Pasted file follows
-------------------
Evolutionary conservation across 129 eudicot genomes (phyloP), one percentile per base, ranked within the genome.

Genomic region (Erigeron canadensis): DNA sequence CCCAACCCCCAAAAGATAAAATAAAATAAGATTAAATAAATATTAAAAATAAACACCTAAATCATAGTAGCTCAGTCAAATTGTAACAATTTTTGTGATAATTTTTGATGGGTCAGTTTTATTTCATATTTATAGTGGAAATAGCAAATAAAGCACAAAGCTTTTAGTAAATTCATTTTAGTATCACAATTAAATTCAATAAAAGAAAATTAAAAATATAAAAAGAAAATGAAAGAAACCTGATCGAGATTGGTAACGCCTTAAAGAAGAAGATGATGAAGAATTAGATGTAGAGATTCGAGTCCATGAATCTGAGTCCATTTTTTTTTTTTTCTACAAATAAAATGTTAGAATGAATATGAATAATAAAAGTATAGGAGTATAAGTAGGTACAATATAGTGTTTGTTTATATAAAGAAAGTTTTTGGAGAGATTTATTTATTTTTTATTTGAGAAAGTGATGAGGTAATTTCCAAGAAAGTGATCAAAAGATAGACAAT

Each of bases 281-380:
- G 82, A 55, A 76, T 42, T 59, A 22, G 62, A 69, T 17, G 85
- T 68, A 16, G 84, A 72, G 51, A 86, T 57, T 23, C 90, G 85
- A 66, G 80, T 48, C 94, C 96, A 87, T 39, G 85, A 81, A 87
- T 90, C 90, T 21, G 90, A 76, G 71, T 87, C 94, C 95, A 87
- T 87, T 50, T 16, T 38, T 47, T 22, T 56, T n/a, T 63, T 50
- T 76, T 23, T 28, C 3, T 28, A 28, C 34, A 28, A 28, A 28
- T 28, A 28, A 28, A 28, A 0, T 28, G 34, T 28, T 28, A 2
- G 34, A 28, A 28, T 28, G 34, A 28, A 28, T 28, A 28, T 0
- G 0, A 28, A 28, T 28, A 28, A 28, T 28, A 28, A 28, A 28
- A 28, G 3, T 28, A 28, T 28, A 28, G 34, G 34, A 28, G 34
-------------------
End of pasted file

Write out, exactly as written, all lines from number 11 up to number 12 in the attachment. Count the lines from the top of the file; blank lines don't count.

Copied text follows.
- G 34, A 28, A 28, T 28, G 34, A 28, A 28, T 28, A 28, T 0
- G 0, A 28, A 28, T 28, A 28, A 28, T 28, A 28, A 28, A 28